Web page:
The other day I was reading an incident in a book that gave me new insight on the matter. The book, The Forest People, was written by an anthropologist, Colin M. Turnbull, who had spent an extended period of time with the Pygmies of the Congo. The Pygmies inhabit a dense jungle area in which they are totally at home and in which they are competent and happy. In the book, Turnbull related an incident that occurred when he took a Pygmy who had become a friend of his out of his jungle home to another area of Africa containing broad plains, snow capped mountains and a large lake. Turnbull and the Pygmy, Kenge, stood on a high rise looking over a vista of grassland and lake. Turnbull pointed out a large fishing boat with a number of people in it floating on the distant lake. At first Kenge refused to believe it was anything of the kind. To him the craft appeared to be just a small piece of floating wood. When Kenge saw a herd of 150 buffalo some miles away on the plain, he took them to be insects. He could not recognize them as buffalo though he had seen buffalo before.

The writing by Turnbull made me revise my opinion of the ship sighting incident in What the Bleep Do We Know and about some other things. People can become so controlled by their environment that they cannot even recognize the existence of things that are foreign to it. Taken out of context, they may as well be invisible. This is true of physical objects. Could that also be true (perhaps more so) of things dealing with our mental and emotional functions, such as ideas and concepts? What about the concept of peace? I have long thought of peace as requiring a new mindset to bring it into existence, but I have been thinking of that as a matter of the rearranging of existing thought patterns. Perhaps it is much more than this. Perhaps we are so far from the concept of peace that we do not even recognize its existence when it presents itself. We cannot take meaningful steps toward achieving peace if we do not even recognize it when we see it.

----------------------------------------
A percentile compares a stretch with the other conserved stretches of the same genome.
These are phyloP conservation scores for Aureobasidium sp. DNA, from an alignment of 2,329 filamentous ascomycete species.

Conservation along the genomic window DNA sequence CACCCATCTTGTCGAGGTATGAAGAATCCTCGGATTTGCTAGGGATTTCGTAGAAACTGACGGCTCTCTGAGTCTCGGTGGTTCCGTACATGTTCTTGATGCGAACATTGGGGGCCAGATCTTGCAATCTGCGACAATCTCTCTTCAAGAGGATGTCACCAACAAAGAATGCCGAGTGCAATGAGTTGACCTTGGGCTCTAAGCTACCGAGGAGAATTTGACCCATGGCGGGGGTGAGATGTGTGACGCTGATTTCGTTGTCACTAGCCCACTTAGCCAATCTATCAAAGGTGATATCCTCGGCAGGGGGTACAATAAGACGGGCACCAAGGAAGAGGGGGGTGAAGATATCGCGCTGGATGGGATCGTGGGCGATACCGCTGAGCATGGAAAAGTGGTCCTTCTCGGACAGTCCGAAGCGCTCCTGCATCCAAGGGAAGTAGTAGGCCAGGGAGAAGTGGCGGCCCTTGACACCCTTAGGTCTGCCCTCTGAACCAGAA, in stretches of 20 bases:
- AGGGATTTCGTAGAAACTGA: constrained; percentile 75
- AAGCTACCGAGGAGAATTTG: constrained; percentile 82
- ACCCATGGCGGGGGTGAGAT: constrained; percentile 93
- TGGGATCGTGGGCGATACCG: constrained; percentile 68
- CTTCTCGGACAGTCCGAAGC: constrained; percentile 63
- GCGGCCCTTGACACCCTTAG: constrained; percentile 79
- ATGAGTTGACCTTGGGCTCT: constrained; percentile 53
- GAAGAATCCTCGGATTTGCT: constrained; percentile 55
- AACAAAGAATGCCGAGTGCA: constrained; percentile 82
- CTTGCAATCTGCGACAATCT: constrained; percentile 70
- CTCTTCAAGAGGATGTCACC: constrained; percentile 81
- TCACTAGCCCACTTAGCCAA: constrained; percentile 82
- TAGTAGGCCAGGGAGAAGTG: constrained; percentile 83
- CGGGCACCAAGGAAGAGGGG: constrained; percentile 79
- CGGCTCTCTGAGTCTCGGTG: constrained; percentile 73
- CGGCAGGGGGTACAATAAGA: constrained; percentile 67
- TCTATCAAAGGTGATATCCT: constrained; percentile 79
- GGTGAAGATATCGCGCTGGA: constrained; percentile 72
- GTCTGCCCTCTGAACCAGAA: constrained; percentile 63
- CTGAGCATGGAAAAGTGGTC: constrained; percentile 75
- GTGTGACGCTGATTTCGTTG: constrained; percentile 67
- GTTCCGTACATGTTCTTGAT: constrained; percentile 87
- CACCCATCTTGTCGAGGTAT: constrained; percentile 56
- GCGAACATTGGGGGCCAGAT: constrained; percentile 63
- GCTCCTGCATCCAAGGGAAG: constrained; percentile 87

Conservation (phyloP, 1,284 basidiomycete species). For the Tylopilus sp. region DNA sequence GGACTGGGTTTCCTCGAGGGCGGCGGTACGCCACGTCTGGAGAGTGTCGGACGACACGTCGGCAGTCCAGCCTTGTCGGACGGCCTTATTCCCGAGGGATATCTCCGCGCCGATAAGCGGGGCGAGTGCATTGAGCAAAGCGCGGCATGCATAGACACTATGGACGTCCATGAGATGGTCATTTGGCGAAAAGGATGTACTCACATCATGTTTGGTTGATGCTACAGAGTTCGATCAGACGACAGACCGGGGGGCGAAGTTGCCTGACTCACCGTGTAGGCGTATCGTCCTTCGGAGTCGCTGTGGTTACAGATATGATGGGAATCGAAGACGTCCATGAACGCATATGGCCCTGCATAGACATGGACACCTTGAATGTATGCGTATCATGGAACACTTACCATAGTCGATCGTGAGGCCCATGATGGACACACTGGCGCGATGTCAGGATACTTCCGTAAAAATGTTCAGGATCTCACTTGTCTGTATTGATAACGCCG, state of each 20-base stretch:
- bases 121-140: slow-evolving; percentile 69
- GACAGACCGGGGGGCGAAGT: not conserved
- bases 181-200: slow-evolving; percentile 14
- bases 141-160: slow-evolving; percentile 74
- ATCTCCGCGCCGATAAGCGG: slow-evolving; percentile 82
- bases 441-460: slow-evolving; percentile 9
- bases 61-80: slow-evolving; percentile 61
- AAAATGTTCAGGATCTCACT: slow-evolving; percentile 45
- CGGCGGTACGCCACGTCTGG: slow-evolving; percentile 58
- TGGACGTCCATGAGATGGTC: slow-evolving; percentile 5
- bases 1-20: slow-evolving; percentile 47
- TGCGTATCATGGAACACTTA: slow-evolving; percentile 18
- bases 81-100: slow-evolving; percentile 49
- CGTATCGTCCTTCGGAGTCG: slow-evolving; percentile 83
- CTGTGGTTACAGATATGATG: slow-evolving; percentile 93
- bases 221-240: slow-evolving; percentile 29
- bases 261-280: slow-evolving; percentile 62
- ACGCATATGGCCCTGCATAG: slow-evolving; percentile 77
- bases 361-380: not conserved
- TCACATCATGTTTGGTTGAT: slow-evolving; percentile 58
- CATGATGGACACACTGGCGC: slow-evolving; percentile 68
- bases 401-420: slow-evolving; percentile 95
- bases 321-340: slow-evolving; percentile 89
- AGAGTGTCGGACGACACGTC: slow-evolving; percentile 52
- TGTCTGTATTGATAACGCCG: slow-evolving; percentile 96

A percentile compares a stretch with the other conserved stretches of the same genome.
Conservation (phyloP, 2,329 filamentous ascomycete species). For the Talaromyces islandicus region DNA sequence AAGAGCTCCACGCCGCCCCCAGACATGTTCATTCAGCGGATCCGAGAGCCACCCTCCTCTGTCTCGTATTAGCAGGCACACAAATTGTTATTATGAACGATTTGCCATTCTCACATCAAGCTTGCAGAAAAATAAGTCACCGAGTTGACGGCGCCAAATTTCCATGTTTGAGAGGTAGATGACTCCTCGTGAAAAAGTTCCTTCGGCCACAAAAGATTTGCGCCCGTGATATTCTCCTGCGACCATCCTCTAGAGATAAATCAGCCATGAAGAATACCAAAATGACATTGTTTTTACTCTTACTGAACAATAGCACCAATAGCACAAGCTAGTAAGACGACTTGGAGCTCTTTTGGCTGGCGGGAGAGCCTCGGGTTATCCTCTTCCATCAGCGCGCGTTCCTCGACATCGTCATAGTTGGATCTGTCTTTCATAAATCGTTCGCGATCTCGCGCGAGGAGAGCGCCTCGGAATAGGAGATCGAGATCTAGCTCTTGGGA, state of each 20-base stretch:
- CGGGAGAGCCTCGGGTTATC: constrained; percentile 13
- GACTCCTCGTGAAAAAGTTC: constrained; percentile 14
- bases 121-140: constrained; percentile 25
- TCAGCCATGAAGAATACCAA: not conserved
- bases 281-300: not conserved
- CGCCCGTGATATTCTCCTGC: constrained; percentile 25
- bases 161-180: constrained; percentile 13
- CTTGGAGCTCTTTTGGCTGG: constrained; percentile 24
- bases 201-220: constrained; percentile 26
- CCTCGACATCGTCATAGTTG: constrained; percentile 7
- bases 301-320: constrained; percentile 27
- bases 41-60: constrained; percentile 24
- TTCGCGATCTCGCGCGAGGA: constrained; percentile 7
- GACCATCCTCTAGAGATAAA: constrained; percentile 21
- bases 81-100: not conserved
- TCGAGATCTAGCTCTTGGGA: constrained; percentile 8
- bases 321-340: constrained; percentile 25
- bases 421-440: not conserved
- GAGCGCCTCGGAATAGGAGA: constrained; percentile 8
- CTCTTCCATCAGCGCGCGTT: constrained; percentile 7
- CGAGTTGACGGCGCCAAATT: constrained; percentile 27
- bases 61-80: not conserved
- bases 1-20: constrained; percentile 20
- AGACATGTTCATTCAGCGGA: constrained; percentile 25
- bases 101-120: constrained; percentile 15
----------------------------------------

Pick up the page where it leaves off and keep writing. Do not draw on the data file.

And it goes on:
This, perhaps, is the real problem behind the illusive nature of peace and this is the problem that must be solved before peace can be brought into being.

Friday, April 5, 2013

This piece is related to the one I posted a few days ago. I’ve been thinking more about the way we regard things and how they are presented to us.

I remember an instance that, in an odd way, illustrates the point. A number of years ago I was visiting in the state of Virginia and the county I was in was “dry” but had a referendum on its ballot as to whether it should remain dry or legalize the sale of alcoholic beverages. I was told that there were two forces in the county that were very much involved in the issue on the side of wanting to keep the county dry. One was the county’s churches; the other was its bootleggers. Each faction had its own agenda but the purpose of each was satisfied by the same result.